No Time For The Future

The delusion pro athletes have no spare time.

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Do you know why athletes don’t have great opportunities when they are done playing pro sport?  It is because they have no spare time to explore other options while they are playing. Right?

No.  Fortunately, much like the statement that 70% of professional athletes are broke and divorced within three to five years of their professional career ending (again, ‘great work’ Pablo S. Torre), is a myth!

Naturally, many young professional athletes genuinely feel like they have no free time.  That is understandable. They are trying to establish themselves in a league or organization.  They are trying to learn the ropes of a new job and in reality, a new lifestyle. Young athletes view their existence as being focused wholly and entirely on gearing their bodies and minds to perform at the highest possible level on a consistent basis, so they can stay where they are.

The challenge becomes, once an athlete has established themselves, and understands the rhythm of the job and lifestyle, can they shake off the myopic view that they have no spare time?

Sadly, not as often as one would hope.  Taking time to build relationships outside the game, pursue a degree, explore a hobby, engage in philanthropic interests or participate in business interests tend to get shunted to the side with the catchall excuse, 'I don't have the time.'

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Part of this is systemic.  Players don't want to be called out for not being focused on their playing careers for fear that a bad performance gets them labeled as ‘distracted’ or ‘disinterested’ or not ‘all in’.

And let’s be honest, the stakes are high.  The second contract in most sports means life-changing money.  Players don't want to mess it up either by appearing distracted or feel that they are distracting themselves.  Even if you throw the money aside for a moment and remember that many athletes are living their dream, they have a real fear, rational or otherwise, that looking beyond it may somehow cause the 'dream bubble' to pop.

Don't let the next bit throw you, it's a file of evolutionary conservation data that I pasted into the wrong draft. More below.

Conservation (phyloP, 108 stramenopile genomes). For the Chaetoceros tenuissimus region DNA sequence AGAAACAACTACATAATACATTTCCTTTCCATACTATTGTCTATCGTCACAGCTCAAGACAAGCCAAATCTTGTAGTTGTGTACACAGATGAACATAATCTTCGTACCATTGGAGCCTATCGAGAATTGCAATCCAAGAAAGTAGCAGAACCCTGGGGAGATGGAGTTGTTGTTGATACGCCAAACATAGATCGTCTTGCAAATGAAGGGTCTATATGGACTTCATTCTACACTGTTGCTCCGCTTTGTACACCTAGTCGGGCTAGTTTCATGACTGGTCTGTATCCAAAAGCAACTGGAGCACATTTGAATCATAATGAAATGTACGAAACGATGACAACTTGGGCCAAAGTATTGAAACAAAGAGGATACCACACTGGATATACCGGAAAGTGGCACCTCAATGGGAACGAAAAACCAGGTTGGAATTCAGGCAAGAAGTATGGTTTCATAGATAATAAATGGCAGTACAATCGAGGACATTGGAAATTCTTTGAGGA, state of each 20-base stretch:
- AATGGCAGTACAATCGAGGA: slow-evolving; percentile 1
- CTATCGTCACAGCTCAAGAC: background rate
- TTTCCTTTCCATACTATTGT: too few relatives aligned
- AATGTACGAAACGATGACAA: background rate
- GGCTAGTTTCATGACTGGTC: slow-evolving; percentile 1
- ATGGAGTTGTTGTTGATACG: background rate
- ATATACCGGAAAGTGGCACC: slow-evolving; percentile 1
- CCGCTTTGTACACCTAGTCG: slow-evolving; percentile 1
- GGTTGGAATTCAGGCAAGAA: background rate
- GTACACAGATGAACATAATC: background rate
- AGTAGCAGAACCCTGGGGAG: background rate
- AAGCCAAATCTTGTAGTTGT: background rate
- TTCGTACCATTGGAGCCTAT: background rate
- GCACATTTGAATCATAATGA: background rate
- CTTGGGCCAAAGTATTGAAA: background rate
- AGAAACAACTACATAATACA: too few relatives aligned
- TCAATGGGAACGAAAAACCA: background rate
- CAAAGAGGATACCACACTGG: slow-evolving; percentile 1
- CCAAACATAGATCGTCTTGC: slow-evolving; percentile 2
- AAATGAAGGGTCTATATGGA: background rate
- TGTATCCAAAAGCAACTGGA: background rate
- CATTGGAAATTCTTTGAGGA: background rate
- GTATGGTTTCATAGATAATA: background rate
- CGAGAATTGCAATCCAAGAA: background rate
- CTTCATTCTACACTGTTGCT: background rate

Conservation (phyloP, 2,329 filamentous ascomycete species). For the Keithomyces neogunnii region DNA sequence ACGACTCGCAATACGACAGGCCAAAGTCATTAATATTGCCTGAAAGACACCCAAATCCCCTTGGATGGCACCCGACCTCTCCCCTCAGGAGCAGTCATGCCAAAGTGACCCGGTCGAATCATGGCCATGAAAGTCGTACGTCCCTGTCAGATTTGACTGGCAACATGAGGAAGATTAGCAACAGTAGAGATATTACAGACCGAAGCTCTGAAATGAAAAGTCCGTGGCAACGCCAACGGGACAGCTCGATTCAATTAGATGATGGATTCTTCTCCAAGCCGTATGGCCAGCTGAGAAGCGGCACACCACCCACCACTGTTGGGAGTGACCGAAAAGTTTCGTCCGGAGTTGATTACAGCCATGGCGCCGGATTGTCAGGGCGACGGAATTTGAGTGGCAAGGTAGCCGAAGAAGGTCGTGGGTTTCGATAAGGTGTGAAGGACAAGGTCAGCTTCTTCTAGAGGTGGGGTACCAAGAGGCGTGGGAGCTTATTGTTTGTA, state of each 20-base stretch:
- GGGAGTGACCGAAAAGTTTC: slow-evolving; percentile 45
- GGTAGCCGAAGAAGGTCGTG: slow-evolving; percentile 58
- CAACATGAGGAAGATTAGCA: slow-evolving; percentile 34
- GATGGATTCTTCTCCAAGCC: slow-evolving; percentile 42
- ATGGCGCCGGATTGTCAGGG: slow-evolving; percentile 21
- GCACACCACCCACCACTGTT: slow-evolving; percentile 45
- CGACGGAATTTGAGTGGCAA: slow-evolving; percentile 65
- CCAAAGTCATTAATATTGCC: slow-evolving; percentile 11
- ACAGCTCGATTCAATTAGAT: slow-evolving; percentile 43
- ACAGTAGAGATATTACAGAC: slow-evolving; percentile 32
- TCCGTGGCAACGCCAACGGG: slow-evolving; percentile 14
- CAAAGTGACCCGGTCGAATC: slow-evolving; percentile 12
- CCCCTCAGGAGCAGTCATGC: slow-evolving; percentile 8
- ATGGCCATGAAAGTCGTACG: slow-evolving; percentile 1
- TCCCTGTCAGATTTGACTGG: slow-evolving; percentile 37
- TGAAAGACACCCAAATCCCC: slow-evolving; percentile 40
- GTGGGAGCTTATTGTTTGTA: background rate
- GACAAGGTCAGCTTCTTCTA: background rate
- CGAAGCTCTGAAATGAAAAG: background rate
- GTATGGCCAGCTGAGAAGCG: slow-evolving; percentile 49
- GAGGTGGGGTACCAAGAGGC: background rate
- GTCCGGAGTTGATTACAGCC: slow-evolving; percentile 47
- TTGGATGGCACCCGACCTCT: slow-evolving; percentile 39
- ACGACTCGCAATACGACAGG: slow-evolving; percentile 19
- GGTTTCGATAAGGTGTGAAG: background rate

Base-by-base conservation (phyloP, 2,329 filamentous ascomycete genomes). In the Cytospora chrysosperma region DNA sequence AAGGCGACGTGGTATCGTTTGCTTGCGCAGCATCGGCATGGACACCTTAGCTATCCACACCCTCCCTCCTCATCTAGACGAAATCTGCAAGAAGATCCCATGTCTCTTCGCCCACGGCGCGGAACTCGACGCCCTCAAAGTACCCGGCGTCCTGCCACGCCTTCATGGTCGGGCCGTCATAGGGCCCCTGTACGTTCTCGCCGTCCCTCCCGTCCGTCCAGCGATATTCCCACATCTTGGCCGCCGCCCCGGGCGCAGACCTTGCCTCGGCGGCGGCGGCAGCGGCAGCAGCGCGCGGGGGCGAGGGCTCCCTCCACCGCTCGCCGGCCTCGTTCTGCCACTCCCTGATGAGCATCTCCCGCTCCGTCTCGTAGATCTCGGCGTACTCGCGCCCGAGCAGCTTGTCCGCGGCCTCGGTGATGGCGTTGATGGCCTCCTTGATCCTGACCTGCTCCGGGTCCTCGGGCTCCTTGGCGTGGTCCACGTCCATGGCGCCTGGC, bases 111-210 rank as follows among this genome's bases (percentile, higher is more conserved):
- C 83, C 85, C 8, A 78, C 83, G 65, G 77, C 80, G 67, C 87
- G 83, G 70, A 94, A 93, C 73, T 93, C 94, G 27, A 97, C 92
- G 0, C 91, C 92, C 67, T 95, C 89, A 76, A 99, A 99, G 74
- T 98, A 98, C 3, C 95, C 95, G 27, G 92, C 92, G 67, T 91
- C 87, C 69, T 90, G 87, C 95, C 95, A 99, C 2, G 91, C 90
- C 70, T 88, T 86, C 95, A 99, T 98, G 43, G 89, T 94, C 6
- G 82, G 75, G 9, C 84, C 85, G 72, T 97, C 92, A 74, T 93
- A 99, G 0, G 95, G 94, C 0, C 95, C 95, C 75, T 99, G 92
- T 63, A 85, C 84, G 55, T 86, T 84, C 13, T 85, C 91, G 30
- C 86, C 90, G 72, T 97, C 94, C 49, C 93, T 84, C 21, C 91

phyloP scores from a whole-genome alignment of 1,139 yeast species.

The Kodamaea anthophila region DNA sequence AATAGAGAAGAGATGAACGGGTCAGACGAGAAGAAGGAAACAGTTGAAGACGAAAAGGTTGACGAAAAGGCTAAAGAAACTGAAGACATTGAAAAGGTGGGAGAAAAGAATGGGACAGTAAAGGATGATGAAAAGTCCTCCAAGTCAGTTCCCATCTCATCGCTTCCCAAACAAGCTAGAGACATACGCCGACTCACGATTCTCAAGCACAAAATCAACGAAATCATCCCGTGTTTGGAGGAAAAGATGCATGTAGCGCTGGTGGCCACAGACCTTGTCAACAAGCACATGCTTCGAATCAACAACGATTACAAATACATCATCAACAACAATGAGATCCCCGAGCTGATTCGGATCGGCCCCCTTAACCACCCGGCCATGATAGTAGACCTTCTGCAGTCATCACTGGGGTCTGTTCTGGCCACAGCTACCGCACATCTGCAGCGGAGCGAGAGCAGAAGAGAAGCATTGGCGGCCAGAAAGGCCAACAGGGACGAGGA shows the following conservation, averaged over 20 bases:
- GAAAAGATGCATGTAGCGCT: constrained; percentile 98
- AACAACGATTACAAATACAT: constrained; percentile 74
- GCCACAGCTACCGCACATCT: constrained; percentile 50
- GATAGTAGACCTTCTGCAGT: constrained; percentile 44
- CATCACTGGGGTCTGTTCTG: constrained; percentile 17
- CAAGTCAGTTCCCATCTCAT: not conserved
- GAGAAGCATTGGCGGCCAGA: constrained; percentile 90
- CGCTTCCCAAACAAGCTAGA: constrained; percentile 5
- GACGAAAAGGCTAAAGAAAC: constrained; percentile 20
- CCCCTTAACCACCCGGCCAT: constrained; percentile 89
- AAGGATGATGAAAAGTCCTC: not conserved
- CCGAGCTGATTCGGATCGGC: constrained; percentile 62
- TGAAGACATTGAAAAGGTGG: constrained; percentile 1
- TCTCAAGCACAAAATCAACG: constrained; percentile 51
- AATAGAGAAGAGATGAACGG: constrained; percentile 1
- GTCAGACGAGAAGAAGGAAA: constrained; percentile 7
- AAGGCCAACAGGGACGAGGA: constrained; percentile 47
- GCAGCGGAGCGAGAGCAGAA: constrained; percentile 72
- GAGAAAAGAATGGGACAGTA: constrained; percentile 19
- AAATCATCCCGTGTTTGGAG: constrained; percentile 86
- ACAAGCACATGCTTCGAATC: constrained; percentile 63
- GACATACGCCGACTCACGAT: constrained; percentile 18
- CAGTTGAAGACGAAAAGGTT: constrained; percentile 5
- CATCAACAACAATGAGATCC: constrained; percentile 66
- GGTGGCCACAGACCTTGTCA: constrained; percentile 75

But let’s come back to reality.  An evidenced based approach is making it more clear that engaging in activities outside of the game makes athletes better.  Again, most athletes don’t realize the missed opportunity until they are locked out of the locker room.

A former player related to me his poor use of time while he was playing professional sports, “the amount of time I pissed away, is depressing.  I had so much spare time I could have been a fucking doctor if I had taken courses during my career."

Maybe that's a stretch, or perhaps not, look at Kansas City Chief's lineman, Laurent Duvernay-Tardif or should I say, Dr. Laurent Duvernay-Tardif.

When you talk to professional athletes, in the vast majority of cases, they tend to agree that they have a significant amount of spare time. Counter-intuitively the majority of that additional time is available in-season.  In the off-season, players are typically overrun with family and friends, weddings and merely decompressing from a long season, but even then most players agree that a small percentage of time exists to explore outside interests. Granted this changes from sport to sport and season to season, but on the whole, athletes have the time to be proactive and leverage their situation, so they not only improve their long game (career wise) but they can impact their ability to perform.

Older players who have been around longer and understand the ebbs and flows of a season, have told me directly, the idea that athletes have no spare time is a total fallacy.  It dawns on players (in most cases) that spending all their downtime watching movies, shopping at the mall, playing video games, going to the mall, playing cards, hanging out at the mall or just driving around isn't necessarily the most productive use of one's time.  As one player once noted, 'There really are only so many times you can go to the mall or watch Sports Center."

The reality; not only do players have the time if they were to use their spare time more effectively, but they would also be better players.  An hour a week for the duration of your professional sports career may not earn you a degree and won’t allow you to become a doctor, but it can create fantastic opportunities that you can pursue today and through all of your tomorrows.


Game Change was founded in 2011 to serve and enhance the athlete development needs of major professional and elite sport organizations and athletes.  Game Change specializes in customized research and assessment services, the development of applied interventions and resources designed to provide long-term positive outcomes for organizations and individual athletes.  Game Change believes strongly in sport as a catalyst for societal change and adheres to the philosophy of ‘changing the world one athlete at a time’.
Duncan Fletcher